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"Performance of Newer Types of Japanese Aircraft" from Tactical and Technical Trends

The following intelligence report on WWII Japanese military aircraft is taken from Tactical and Technical Trends, No. 6, August 27, 1942.

[DISCLAIMER: The following text is taken from the U.S. War Department publication Tactical and Technical Trends. As with all wartime intelligence information, data may be incomplete or inaccurate. No attempt has been made to update or correct the text. Any views or opinions expressed do not necessarily represent those of the website.]


Single-seated Fighters:

Japan has two types of Zero Fighters.

The Mitsubishi Zero, used in land-based operations by both the Army and Navy Air Forces, has a wing spread of 37 feet, and is short and stubby in appearance.

The Mitsubishi-Nagoya Zero (see this publication No. 5, p. 1 for detailed description) has a longer and thinner tapered wing, 40 feet in length, hinged 24 inches from the tips, which fold up for stowage purposes when carrier-based. It may also be equipped with a single float for operation as a float plane.

Although basically the same type of aircraft, the performances of these two Zeros differ particularly in the matter of speed. Both are low-wing monoplanes with retractable landing gear and powered by twin-row 14-cylinder radial, air-cooled engines. Both have a normal range of about 500 miles, but with the use of detachable belly tanks the range can be increased from 850 to 1,150 miles, depending on the size of the tanks. Both have a maximum ceiling of 33,000 feet. Both are armed with one 20-mm. cannon in each wing, with about 60 rounds of ammunition per cannon, and two 7.7-mm. recoil-operated guns, synchronized to fire through the propeller, with 500 rounds per gun. None of these fighters of either type has been reported as having any armor or being equipped with leak-proof gasoline tanks.

Of the two, the Mitsubishi-Nagoya is heavier, more powerful, and faster, with a reported maximum speed of 344 miles per hour as against 298 miles per hour for the Mitsubishi "stubby type".

Light Bomber--Single Engine:

The Mitsubishi 98 is being used extensively as a light bomber.

It is a low-wing monoplane powered with 2 twin-row 14-cylinder radial air-cooled engines. It has a wing spread of 46 feet and the latest models are equipped with retractable landing gear. The speed varies from 200 to 250 miles per hour with a range of 500 to 800 miles depending on the load. This light bomber carries a crew of two and 790 pounds of bombs and is armed with three 7.7-mm. machine guns.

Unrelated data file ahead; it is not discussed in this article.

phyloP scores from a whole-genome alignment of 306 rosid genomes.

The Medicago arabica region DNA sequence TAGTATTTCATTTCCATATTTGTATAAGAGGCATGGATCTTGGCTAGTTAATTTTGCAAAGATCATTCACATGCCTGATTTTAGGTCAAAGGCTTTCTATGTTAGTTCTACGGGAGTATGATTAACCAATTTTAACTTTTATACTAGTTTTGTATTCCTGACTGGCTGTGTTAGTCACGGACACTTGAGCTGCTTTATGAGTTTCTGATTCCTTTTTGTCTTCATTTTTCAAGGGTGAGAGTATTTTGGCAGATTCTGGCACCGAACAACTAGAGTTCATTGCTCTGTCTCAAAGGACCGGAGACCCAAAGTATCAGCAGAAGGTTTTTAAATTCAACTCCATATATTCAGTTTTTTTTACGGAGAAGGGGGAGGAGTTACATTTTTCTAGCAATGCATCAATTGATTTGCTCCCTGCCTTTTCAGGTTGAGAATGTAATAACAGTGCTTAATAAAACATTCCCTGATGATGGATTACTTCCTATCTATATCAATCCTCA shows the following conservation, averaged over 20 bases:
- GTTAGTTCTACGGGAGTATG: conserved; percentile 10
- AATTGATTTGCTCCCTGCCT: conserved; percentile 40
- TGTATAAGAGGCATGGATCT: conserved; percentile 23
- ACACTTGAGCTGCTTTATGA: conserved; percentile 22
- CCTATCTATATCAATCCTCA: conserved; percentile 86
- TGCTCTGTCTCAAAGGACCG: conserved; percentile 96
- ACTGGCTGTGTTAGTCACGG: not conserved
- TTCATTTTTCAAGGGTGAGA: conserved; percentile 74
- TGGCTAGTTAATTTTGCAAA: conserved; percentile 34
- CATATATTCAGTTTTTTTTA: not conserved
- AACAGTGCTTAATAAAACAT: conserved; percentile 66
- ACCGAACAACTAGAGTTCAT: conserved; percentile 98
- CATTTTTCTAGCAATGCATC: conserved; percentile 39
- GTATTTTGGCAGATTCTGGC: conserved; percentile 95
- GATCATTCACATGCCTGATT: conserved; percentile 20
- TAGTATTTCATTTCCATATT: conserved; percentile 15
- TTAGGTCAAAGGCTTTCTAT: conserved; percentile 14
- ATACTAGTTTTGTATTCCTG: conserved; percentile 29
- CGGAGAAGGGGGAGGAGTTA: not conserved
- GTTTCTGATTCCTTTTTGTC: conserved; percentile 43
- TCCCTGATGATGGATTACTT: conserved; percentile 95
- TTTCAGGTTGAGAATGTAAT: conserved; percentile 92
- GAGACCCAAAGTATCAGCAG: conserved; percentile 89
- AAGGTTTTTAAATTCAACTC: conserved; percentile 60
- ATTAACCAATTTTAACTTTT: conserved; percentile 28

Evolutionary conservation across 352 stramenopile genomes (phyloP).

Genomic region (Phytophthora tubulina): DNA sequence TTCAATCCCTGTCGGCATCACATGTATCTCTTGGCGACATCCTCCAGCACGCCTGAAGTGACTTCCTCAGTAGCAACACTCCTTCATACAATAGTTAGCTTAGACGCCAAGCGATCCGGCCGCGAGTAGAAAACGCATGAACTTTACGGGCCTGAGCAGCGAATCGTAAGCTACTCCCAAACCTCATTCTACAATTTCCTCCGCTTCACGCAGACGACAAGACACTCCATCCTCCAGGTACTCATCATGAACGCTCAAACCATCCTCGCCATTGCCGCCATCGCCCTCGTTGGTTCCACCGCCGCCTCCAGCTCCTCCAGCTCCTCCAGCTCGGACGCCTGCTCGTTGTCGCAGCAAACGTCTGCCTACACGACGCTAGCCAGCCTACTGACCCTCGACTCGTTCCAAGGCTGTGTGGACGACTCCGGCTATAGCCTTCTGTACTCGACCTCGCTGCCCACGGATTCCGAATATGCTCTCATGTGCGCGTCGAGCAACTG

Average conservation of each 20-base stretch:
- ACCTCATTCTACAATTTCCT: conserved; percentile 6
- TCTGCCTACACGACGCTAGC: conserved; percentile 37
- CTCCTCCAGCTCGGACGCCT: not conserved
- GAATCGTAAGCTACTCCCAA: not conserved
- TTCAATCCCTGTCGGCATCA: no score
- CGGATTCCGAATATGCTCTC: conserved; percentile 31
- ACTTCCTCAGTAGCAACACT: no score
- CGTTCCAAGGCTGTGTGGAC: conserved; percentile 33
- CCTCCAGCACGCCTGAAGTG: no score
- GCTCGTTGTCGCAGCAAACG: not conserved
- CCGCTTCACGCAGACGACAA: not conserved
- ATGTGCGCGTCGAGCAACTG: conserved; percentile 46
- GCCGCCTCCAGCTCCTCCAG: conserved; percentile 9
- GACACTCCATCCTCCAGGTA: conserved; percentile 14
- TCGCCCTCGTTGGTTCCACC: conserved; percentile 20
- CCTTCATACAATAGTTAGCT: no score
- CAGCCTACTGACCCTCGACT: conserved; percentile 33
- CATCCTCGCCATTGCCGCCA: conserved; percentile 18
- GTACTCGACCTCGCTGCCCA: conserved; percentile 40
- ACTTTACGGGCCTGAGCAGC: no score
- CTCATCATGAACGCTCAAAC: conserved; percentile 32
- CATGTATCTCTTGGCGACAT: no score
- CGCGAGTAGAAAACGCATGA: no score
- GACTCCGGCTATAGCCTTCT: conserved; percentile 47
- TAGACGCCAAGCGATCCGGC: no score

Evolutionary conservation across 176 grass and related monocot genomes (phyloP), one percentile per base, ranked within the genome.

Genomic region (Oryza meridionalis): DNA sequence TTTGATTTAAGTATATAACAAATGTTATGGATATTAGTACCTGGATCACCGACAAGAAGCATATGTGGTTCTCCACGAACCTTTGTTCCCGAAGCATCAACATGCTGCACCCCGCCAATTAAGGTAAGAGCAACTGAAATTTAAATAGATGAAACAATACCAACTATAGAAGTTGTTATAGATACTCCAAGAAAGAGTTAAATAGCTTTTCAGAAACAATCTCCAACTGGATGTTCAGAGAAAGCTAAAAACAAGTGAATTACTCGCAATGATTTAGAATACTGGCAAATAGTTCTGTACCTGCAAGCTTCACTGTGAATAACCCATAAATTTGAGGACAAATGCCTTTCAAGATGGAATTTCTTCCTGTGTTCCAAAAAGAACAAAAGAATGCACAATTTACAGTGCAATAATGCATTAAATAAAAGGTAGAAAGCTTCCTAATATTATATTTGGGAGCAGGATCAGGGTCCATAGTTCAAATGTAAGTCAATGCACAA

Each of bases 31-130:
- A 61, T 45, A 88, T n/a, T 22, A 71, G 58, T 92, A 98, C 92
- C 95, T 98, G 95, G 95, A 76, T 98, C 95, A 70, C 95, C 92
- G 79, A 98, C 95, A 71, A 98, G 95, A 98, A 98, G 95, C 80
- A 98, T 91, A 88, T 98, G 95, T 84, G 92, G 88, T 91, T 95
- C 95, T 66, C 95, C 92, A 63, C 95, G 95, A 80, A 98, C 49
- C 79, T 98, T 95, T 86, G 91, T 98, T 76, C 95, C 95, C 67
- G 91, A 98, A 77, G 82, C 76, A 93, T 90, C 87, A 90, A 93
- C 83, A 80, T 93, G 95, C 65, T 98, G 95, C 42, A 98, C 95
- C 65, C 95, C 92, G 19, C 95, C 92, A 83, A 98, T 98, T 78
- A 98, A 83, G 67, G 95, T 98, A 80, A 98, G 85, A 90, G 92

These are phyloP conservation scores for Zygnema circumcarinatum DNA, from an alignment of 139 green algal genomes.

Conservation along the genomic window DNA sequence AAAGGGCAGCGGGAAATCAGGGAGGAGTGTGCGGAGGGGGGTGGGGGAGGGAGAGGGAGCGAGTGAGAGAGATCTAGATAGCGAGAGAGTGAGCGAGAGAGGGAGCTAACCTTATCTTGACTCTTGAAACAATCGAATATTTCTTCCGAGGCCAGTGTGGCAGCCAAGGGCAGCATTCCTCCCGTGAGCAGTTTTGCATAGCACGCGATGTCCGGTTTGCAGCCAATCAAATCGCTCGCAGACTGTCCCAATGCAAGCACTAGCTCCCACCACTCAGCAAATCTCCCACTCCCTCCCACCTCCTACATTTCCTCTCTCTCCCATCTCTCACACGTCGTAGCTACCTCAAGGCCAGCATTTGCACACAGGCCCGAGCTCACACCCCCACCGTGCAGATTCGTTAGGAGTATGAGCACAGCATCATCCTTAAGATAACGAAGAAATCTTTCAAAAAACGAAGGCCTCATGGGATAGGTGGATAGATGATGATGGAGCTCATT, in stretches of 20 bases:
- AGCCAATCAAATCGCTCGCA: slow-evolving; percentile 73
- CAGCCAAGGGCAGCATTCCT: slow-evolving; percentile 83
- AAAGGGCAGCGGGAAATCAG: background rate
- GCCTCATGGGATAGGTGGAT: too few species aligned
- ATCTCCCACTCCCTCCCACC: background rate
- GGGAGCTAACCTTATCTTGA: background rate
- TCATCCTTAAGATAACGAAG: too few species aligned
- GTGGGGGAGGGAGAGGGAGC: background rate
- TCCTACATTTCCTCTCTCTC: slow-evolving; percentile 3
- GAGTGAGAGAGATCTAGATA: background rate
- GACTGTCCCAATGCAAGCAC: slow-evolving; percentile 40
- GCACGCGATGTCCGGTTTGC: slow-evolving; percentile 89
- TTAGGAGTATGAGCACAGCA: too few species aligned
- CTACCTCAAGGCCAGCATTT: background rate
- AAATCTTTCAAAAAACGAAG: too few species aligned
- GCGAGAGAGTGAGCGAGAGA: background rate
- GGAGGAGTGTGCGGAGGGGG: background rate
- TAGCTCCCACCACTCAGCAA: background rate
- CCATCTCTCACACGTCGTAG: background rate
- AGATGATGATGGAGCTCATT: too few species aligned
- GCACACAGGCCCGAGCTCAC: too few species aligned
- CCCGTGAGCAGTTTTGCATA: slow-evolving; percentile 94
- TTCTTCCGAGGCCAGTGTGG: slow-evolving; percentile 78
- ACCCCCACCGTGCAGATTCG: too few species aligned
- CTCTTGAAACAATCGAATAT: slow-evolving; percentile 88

Single-Engine Dive Bomber:

The Aichi 99 is in regular use by both the Army and Navy. It is a low-wing monoplane, having a wing spread of 47 feet, and a non-retractable landing gear. The speed varies from 204 to 256 miles per hour, with a range of 450 to 1,300 miles, the greater distance being obtained by means of a detachable belly tank. The armament consists of 2 fixed 7.7-mm. machine guns and one flexible machine gun of the same caliber; its full bomb load is 1,100 pounds.

This dive bomber is equipped with floatation gear when operating from carriers. Its crew consists of a pilot, and a gunner who can also serve as co-pilot and radio operator.

Bomber--Twin Engine:

A newer version of the Mitsubishi T-96, known as the Zero medium bomber, has been reported in use by the Japanese Navy. It is a monoplane with two radial air-cooled engines and has a retractable landing gear.

Although full specifications and performance data of this bomber are not yet available, its speed is reported to be about 270 miles per hour, with a maximum ceiling of 26,000 feet, and normal cruising range of 1,560 miles.

It is equipped to carry one 1,500-pound torpedo or equivalent weight in bombs. Another special characteristic is a tail turret equipped with one 20-mm. cannon. The T-96 carries a crew of two, and its armament, in addition to the cannon, consists of four 7.7-mm. machine guns.

Heavy Bomber--Twin Engine:

The Kawasaki 97 land-based army bomber is being currently used over China and India. This bomber is powered with either two twin-row radial air-cooled engines, or with two liquid-cooled engines. It is a mid-wing monoplane, and has a retractable landing gear, twin rudders, and a wing spread of 72 feet. The speed ranges from 185 to 230 miles per hour; the rate of climb has been reported as being 3,281 feet in 2.11 minutes, and the maximum ceiling with a normal load is 24,500 feet.

With 4,400 pounds of bombs the range of this bomber is 1,180 miles at 181 miles per hour for 6 1/2 hours. With 2,000 pounds of bombs the range is increased to 10 hours or about 1,800 miles. The armament consists of four 7.7-mm. machine guns and two 20-mm. cannons. It generally carries a crew of five.

This bomber is reported to be well equipped with radio, oxygen, and self-sealing tanks, together with some armor and bullet-proof glass.


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